Happily reunited with M & D this Easter Holiday, with the three of us going on a tour of Ireland together. It's our first time on the island, so we have a pretty long list of things to tick off and it's been full-on action straight off the bat. Fresh off the plane at Dublin, we decided to make the most of our afternoon and start taking in the sights, making a beeline for the Guinness Storehouse at St James's Gate, the city's most famous tourist attraction.
If you go to their website, you can get your Guinness Storehouse adult tickets at 10% off the recommended retail price. No extra discounts for students, but it still made sense for me to claim the cheaper ticket price. We'd also made reservations in advance for the Guinness Connoisseur Experience for 4.30 pm, not knowing at the point that our guide would tell us that dinner was going to be at 5.30 pm sharp ("If you're late everyone else will finish the food at the buffet! I'm not saying the rest are a bunch of greedy sods, but..."). When we let the lady at the information counter know of the unfortunate clash in scheduling, she told us that we had nothing to worry about, and that the course would be done in 45 minutes. Wanting this very much to be true, we believed her, only to be told later on during the Connoisseur Experience itself that it would take an hour an a half at least. T'was most upsetting.
When we started our self-guided tour though, we were blissfully unaware of all this, and had an interesting wander round the complex. The journey began at the atrium, at the base of the world's biggest pint glass - if filled, it would hold over 14 million pints of Guinness, enough for everyone in Ireland to have a couple of rounds. Much like on the Heineken experience, the main ingredients of beer were highlighted along the route.
We couldn't smell the hops, but like everyone else moving around we took a couple of pictures with the indoor waterfall. Don't listen to what the stories tell you, Guinness isn't actually brewed with water from the River Liffey, but from spring water that flows from the Wicklow Mountains that can be seen from the Gravity Bar on the seventh floor.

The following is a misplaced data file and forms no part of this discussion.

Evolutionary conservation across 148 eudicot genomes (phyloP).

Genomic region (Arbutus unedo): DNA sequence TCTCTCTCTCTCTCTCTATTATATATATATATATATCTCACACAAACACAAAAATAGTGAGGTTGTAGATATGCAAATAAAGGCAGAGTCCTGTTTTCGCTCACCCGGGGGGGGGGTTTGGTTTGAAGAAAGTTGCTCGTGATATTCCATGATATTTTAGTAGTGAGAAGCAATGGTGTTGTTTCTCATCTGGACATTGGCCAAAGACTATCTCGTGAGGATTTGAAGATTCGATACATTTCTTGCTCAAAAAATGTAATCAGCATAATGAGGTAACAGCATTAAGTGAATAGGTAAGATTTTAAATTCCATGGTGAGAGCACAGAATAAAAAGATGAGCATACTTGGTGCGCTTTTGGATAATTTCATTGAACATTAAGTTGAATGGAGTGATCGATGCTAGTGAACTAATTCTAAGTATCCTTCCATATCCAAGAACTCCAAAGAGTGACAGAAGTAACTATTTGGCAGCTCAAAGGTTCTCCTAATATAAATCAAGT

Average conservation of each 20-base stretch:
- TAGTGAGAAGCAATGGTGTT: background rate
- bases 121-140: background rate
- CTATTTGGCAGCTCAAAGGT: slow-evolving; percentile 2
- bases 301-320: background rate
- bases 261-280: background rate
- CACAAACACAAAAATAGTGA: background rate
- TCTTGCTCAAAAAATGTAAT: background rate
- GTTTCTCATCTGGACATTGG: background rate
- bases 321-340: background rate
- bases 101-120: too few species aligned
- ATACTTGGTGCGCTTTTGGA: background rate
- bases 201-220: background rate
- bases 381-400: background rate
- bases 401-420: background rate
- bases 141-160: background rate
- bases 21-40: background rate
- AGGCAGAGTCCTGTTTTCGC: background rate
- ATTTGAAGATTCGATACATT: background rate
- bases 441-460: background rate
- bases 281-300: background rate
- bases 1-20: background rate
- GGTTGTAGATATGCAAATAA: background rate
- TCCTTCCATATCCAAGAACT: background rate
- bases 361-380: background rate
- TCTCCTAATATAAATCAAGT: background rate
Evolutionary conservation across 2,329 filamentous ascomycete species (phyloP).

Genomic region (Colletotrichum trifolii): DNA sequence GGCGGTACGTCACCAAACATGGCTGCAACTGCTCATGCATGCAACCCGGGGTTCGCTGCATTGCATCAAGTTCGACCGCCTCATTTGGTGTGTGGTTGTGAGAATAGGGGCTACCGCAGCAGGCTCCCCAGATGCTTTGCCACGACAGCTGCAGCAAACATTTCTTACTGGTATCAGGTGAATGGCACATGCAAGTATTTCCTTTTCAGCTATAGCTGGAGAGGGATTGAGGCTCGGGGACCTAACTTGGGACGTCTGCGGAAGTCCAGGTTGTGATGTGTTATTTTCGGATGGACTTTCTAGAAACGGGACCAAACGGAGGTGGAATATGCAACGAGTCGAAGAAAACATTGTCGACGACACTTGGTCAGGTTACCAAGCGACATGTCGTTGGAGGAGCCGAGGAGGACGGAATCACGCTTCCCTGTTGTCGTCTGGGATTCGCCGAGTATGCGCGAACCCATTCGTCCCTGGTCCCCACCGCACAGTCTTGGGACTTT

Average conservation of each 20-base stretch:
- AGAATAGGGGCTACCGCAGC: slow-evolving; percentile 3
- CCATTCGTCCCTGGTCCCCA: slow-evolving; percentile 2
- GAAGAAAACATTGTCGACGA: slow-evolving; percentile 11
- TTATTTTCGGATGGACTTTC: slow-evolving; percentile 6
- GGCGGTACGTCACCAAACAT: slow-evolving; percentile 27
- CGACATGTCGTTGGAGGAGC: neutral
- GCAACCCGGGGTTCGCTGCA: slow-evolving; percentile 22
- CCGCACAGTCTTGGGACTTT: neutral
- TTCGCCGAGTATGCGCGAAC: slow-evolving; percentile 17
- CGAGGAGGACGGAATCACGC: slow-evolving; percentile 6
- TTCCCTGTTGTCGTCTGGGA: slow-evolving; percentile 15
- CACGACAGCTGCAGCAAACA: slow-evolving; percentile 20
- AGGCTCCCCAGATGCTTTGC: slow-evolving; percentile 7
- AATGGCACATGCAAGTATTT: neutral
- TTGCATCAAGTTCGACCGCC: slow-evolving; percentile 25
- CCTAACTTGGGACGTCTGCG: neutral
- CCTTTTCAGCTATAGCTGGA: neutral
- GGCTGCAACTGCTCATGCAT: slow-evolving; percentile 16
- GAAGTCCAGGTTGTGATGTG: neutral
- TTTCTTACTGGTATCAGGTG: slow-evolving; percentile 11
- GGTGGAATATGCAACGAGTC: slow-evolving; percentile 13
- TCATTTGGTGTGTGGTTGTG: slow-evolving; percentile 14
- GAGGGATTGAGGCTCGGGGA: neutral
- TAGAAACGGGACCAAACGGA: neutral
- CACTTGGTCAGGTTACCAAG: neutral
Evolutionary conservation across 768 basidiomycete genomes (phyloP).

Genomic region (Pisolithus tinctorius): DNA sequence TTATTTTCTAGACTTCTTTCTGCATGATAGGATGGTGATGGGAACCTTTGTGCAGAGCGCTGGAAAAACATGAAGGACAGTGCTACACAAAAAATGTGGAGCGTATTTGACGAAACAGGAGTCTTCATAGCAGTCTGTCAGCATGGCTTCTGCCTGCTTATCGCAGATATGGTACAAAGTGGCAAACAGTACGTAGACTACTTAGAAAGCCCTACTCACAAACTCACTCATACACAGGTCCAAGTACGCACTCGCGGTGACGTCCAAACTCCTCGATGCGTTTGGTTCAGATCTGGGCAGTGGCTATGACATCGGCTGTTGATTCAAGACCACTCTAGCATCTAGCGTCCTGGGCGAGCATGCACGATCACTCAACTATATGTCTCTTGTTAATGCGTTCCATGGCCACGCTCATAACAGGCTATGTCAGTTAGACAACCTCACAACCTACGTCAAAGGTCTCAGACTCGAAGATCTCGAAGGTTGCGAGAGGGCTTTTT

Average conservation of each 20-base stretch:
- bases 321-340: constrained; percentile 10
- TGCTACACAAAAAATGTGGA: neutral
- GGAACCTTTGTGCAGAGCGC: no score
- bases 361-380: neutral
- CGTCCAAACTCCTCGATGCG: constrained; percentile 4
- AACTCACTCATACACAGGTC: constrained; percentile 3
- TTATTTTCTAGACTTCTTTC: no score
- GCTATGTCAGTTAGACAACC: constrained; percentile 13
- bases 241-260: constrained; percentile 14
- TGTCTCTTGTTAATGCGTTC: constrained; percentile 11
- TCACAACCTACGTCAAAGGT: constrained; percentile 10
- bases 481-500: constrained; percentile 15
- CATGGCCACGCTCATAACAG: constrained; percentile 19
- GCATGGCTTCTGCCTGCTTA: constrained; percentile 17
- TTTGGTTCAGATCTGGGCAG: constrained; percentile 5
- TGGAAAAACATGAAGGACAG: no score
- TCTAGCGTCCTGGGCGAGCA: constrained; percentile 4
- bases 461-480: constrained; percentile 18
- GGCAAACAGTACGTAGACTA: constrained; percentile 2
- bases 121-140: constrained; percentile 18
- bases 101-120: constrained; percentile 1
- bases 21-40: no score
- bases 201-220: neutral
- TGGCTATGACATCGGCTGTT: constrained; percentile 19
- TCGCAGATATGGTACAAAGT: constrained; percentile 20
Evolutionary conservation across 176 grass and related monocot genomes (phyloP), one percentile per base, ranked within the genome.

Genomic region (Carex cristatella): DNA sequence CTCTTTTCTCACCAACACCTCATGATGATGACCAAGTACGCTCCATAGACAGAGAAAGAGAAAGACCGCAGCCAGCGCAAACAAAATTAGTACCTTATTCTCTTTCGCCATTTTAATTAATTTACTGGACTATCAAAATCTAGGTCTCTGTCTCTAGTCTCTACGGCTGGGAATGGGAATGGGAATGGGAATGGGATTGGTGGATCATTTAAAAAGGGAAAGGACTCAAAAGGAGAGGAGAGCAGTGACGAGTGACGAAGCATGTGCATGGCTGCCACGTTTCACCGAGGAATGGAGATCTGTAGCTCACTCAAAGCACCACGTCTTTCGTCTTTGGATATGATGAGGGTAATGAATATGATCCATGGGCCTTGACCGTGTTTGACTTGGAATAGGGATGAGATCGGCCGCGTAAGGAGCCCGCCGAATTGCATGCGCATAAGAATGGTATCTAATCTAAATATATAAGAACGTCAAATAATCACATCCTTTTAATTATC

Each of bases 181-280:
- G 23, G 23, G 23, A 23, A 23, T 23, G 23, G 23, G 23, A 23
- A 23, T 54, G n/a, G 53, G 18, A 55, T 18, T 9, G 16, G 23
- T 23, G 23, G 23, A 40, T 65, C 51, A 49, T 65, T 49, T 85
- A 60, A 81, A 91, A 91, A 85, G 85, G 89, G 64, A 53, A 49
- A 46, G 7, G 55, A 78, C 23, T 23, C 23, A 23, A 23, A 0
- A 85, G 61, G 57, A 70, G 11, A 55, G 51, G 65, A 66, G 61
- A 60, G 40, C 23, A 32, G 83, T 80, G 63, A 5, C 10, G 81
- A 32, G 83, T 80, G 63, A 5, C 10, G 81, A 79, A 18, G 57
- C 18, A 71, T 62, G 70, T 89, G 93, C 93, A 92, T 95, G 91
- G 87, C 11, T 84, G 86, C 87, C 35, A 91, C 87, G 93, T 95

They've got a good sense for drama down at the Guinness Storehouse, so the secret yeast formula that makes their beer so special can be seen hiding away in a safe.
We spent a while admiring the giant wooden pint of Guinness, which had been worked on by over 20 artists. It's part grandiose mythology and part humour - majestic looking stallions, yes, but there are also little explorer figurines toward the top of the 3.5 m tall structure moving toward the bottle of Guinness hidden in the heart of it, underneath the lace and crystal "foam".
After all this indoctrination, we were feeling thirsty and peckish, so we took one escalator after another towards the fifth floor where the eateries were located. Arthur's Bar caught our eye at first, but once D saw the Bistro with service next door that got him rather more excited, so there we went.
Gilroy's Restaurant was inspired by the artist John Gilroy, who did the Guinness advertising posters up until the 1960s, including that of the iconic Guinness animals, still seen in pubs up and down Ireland. The restaurant is decorated with blown up posters of the Gilroy illustrations, and the menus have the Guinness Toucan on the back. Our waitress was utterly lovely and let M bring one menu back with us after seeing how taken M was with the picture. She's thinking of framing it up and putting it in our kitchen back home once she gets back.
The different foods each came with their own suggested beer pairings, so we deferred to their expert knowledge and ordered the Extra Stout and Foreign Extra Stout to go with our dishes. To counter claims that Guinness was an English brew, Benjamin Lee Guinness adopted the harp as their emblem to clearly indicate the brand's Irish heritage, although it hasn't been the only motif to grace the bottles of stout through the years. My great-grandmother was an avid drinker of Guinness Foreign Extra (I like to imagine we share a similar taste for hops), and in her time the bottles in Singapore came emblazoned with Alsatians with their tongues sticking out.